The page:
A different kind of draft


Jeff Horwitz
December 9, 2004 2:20AM (UTC)

Discussion of reinstating the draft tends to bring to mind Vietnam-era images of infantry units beefing up with young men fresh out of high school. According to a Wall Street Journal article published Wednesday, however, the young men and women who may have the most reason to be worried right now about being conscripted for military service are the ones just out of med school.

"The Selective Service System said it is reviewing a little-known contingency plan for drafting physicians, nurses and other health professionals, causing concern at the American Medical Association, which voted yesterday to communicate with the agency on the issue."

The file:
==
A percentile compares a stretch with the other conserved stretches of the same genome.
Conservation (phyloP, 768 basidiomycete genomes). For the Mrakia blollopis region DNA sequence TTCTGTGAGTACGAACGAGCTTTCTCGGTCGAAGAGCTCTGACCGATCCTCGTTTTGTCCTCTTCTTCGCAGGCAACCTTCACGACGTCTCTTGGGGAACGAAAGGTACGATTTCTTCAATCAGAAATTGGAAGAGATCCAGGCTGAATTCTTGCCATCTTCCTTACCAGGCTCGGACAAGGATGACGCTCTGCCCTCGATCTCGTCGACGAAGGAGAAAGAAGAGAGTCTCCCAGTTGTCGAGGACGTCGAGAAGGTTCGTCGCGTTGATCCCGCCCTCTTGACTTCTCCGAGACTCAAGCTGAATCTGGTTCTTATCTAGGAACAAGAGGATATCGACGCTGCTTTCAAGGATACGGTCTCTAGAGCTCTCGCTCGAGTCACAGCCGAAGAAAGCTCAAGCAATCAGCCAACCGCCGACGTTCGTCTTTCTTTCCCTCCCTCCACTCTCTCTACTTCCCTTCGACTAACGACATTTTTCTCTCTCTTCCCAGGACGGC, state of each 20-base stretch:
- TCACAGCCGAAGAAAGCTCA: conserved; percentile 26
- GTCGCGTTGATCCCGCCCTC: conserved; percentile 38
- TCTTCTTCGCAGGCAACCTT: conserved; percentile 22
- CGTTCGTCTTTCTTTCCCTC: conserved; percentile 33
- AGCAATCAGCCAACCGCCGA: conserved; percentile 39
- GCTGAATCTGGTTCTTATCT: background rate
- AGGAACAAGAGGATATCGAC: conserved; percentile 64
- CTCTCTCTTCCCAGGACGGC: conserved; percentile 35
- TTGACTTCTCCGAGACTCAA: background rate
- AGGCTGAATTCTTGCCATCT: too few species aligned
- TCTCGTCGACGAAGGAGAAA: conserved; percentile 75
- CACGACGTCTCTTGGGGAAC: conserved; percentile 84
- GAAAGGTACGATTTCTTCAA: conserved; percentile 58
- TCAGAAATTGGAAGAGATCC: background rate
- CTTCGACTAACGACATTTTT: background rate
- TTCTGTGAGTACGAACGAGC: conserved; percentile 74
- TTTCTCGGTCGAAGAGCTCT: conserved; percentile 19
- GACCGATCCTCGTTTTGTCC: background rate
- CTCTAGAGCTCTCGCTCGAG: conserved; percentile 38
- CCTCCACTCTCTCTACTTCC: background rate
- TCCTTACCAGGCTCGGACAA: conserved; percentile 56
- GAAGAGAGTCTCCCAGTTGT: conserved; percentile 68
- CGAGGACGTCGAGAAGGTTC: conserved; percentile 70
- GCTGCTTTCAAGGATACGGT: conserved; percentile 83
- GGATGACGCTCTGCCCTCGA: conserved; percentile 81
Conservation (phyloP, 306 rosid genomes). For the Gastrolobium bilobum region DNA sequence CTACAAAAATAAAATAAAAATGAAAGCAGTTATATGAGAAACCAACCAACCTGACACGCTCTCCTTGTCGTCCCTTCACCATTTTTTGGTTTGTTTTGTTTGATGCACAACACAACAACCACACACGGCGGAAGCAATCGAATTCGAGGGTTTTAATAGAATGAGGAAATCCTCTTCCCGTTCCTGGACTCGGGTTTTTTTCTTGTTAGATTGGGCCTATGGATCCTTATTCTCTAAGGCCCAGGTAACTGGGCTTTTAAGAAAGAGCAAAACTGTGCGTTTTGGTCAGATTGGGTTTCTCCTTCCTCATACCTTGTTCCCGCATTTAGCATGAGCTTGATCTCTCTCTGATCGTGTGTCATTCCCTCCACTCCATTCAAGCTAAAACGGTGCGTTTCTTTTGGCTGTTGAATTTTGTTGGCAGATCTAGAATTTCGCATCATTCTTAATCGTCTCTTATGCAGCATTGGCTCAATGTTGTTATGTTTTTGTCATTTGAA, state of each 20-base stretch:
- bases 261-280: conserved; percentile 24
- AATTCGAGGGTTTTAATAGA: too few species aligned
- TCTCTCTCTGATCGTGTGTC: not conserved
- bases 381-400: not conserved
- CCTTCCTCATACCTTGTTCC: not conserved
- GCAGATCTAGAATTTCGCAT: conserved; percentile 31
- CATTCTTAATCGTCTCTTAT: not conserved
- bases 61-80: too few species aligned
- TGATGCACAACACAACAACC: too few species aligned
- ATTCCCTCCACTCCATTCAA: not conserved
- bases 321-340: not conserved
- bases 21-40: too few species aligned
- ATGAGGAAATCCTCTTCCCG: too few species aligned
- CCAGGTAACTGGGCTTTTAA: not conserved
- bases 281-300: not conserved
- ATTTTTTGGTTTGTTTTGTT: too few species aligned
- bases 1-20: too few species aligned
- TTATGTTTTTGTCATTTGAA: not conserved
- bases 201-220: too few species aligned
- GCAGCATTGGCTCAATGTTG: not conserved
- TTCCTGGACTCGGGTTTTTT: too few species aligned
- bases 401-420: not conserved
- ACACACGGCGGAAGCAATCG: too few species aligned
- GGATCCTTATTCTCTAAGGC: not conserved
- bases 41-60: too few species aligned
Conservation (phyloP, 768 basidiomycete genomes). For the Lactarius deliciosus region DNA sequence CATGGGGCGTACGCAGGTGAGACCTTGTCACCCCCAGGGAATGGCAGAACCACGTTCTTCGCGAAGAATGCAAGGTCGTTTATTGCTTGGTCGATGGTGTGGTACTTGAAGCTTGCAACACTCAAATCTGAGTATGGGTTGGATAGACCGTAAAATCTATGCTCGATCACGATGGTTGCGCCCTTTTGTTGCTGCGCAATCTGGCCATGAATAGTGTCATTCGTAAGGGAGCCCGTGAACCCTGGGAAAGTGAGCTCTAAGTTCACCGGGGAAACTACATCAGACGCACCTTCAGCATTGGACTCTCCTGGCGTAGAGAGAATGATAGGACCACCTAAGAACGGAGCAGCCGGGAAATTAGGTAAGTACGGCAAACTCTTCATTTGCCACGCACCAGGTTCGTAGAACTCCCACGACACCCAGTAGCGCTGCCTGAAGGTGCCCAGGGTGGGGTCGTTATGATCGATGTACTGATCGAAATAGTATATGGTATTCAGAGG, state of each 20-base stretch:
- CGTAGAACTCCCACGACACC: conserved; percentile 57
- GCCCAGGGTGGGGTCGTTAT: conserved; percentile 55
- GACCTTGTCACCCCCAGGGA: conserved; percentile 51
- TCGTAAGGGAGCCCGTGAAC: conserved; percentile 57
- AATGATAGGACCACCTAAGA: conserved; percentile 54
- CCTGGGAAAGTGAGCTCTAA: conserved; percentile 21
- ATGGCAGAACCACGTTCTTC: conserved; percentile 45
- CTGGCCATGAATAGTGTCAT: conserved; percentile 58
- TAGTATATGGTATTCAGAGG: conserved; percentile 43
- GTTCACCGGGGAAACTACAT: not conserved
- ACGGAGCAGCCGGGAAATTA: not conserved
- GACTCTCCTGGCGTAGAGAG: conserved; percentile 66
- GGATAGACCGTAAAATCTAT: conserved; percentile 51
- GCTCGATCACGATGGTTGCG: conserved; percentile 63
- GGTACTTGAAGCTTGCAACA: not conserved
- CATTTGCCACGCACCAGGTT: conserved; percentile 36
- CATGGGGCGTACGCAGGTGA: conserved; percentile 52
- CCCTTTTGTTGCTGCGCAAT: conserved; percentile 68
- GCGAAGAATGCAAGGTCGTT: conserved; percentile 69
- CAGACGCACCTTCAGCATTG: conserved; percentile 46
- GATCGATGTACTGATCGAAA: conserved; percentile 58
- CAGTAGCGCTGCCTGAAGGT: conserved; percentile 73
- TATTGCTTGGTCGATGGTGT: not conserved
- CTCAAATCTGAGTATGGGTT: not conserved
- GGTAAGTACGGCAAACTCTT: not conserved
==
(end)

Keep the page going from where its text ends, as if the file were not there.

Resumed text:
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"People are concerned that it might be a doctors' draft," said Sandra F. Olson, chairwoman of the council of medical education for the AMA.

"If authorized, about 36,000 health-care workers could be selected from 60 specialties, including anesthesiology, mental health, emergency medicine and neurology. Akin to a general conscription, selection would start with the youngest registrants."

The recent talk about drafting medical professionals may not be a coincidence. By any standard, November was the most bloody month of the Iraq occupation to date. The Pentagon reported that 136 American military personnel died as a result of the conflict, and nearly 1,200 were wounded in action.


Jeff Horwitz

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